That day when he told us, we let RJ know that we’d always love him and support him, and that although we weren’t sure we understood it all, we’d stand by him no matter what. Above all we wanted to protect him from any possible backlash and fortunately none was forthcoming. We talked about how Will and he met and how their relationship evolved, about many of our concerns and fears. We also asked RJ if he would prefer that we tell the rest of the family and he did, so we did. We asked RJ to give us a bit of time to let friends and family know in a more personal way, before he went public, and he did. In time we met and got to know Will, and saw how he and RJ were together, and have fully welcomed him into our family.

Most in the family reacted well to the news, stating that it made no difference to them, and behaving no different around Will and RJ; yes we had our guard up ready for any sign to the contrary. Unfortunately some have not, and have taken a bit more time to come around. Although you can’t predict how some may react, you can let all know that you support your son and they can then weigh in whether to be part of your lives or not. At the same time you need to prepare yourselves that some in your extended family or friends, and you can’t really predict whom that may be ahead of time, may not and that you may not have them in your lives from that moment on, at least not to the same capacity.

But at least for us, most did. We have all adjusted somewhat and can look forward to spending time together, just the core us or with the extended family, and the more we do the more at ease and relaxed everyone is. We don’t know what the future has in store for our family, but at least for my wife and me, we can look forward to the little possibilities.

About RJ

RJ is a blogger/vlogger/writer and the other half of the NotAdamandSteve duo. When he's not making videos or writing stuff online he's usually working out, traveling, telling you factoids you never asked for, working out, or spending quality time with his new husband and German Shepherd.

13 comments

  1. This is a great article. Wish more parents to react like RJ’s parents.

  2. This is the second time I have read this article and I have that much more respect for RJ’s father.

  3. Mr. Aguiar (Sr.): I was impressed with you and your wife in the Thanksgiving videos, and my admiration has grown reading this letter. You and I are “of an age”; I was fortunate, my father (WWII vet) treated me the same way you and Mrs. Aguiar treated RJ; total love and acceptance; fear for me. Though I’ve not been as fortunate as RJ and Will in love, I’ll always be grateful for that. Kudos for being a great father.

  4. I love RJ’s dad, I wish more parents took such a level headed approach to raising their kids.

  5. Every child gay or straight needs a dad like you. Hopefully a lot of parents will read your article. You did a good job of putting your thoughts/feelings into words.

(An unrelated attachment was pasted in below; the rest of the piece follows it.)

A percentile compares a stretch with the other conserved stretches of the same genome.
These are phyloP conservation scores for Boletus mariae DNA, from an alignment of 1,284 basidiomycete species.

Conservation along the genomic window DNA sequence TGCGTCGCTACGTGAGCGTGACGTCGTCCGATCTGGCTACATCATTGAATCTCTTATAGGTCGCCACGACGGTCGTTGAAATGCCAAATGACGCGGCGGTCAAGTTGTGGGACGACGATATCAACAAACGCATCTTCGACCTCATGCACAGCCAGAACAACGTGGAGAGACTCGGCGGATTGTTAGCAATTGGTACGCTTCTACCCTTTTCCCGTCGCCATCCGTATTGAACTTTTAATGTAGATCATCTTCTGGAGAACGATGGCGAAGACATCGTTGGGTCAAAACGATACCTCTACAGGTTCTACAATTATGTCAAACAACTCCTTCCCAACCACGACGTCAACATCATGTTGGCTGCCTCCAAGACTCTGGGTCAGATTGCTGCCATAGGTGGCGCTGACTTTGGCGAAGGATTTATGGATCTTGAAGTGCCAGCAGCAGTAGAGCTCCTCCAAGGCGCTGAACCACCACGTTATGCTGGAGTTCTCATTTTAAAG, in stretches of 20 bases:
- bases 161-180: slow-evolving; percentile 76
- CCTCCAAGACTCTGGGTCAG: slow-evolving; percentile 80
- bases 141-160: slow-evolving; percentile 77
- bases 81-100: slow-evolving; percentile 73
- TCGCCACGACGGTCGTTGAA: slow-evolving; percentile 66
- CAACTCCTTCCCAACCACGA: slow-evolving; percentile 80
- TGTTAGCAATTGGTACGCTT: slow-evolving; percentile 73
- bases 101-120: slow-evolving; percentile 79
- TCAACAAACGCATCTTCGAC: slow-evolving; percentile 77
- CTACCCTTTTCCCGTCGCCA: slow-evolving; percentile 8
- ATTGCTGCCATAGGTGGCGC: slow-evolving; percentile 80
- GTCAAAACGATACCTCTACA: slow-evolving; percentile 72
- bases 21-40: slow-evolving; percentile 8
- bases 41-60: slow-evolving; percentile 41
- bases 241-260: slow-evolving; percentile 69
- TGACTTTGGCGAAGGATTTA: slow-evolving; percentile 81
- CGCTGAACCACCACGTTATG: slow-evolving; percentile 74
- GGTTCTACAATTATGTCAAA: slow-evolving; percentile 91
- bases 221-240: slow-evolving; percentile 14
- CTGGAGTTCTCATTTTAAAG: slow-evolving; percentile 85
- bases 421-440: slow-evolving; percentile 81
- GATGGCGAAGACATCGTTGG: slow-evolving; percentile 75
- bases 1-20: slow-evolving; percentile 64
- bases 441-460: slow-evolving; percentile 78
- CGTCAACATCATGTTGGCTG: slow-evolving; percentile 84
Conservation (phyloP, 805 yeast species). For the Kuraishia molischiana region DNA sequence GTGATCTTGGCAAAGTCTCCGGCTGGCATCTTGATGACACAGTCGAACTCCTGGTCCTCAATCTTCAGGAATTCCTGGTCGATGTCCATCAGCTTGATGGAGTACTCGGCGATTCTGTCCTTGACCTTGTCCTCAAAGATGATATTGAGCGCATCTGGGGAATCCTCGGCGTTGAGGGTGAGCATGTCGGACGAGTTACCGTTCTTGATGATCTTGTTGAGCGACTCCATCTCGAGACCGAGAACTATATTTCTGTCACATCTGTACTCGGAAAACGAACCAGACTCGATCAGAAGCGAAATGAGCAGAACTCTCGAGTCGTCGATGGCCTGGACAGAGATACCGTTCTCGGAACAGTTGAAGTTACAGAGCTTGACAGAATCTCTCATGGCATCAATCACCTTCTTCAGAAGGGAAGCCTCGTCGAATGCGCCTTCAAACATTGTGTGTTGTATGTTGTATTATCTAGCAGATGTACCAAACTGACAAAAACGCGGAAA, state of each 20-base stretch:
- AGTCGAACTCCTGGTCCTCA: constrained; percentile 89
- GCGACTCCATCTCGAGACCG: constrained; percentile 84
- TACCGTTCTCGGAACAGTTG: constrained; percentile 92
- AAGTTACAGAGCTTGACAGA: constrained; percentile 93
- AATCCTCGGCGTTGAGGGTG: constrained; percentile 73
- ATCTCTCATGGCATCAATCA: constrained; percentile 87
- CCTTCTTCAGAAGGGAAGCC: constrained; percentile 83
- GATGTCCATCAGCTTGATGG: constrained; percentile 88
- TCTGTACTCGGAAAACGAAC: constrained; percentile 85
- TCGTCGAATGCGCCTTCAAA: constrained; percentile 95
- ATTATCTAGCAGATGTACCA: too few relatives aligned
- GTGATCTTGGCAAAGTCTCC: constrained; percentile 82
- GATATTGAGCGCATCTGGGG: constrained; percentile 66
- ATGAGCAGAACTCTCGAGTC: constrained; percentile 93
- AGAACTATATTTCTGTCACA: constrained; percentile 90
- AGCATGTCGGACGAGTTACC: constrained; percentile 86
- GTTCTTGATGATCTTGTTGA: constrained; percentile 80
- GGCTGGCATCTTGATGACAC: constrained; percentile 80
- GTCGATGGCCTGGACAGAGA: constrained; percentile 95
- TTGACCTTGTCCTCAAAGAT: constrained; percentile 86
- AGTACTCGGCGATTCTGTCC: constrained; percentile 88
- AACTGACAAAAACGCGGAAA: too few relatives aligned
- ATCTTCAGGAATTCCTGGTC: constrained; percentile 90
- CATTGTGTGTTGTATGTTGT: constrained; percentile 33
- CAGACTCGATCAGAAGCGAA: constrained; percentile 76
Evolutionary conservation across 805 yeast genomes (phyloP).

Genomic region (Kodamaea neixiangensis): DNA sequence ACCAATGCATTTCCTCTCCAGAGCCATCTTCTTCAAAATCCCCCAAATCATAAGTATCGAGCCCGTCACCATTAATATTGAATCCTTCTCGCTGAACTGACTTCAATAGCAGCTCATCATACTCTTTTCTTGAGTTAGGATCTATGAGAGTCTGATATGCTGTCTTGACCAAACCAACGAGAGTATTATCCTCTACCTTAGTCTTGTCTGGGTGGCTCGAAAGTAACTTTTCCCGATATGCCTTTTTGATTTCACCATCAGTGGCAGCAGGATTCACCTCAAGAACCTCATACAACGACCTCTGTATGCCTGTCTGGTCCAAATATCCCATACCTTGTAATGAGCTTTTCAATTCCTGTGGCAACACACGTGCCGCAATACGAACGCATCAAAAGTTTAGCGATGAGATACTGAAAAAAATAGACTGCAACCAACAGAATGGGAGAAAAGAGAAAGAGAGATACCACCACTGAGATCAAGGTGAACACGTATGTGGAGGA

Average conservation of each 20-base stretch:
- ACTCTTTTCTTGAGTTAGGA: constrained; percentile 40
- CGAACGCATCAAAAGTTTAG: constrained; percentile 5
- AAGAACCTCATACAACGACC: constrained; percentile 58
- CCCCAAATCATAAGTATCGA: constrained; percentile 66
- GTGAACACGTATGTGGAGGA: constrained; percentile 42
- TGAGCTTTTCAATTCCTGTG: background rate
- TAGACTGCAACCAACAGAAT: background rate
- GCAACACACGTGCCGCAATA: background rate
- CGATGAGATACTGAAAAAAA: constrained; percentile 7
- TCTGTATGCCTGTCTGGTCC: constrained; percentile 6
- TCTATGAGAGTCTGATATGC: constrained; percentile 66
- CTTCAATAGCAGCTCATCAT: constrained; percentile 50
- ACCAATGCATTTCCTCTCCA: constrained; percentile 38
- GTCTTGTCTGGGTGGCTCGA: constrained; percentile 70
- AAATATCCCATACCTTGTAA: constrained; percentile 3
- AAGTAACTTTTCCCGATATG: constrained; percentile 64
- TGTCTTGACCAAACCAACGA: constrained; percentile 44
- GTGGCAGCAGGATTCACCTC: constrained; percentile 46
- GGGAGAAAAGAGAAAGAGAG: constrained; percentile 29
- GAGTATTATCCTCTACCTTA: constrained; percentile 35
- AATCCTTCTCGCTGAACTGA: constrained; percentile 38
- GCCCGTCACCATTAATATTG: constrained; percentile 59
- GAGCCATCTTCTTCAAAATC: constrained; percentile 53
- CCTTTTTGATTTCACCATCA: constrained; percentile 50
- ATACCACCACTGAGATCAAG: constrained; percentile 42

6. After watching your videos of your parents’ visit for Thanksgiving I got to know and like your father more. But after reading this I am just in love with the guy! What a kind, thoughtful, intelligent, loving man! You are lucky to have each other.

  7. Mr Aguiar is a great example for parents, from gay or straight kids.

  8. Anthony Brookhart

    So excited to have found this! Still getting to know you both

  9. Mr. Aguiar u´re a very good example of what a loving parend should be , thanks 4 sharing this history with us. Saludos desde Venezuela

  10. Mr. Aguiar, I wish my father reacted the way you reacted to RJ. I have always known my father did not want me to be gay. Anyway at a young age he told me that he would disown me if were gay and when I had my only girlfriend he said to me “thank god you are normal”. I came out to my father, mother, and a few close family members this past august. Everyone accepted me, my mother was concerned for my safety and just generally worried, she is a mother after all. But everyone was accepting of my except my father. Who I have not talked to since August. Anyway glad RJ has such accepting parents, family, and a father. To you Mr Aguiar and Mrs Aguiar I tip my hat.

  11. This is wonderful

  12. I wish we could find a way to make all parents of LBGT children read this!!!
    It is so wonderful to see a father who is not just “trying to be OK” with their child coming out, but has actually put some serious consideration into how hard the coming out process can be for their child and only worries about their child’s long-term happiness and well-being!

    P.S. Now I know where RJ gets his writing talent from!

  13. Can i translate this to Chinese and post it on Weibo (Chinese Twitterish thing…)?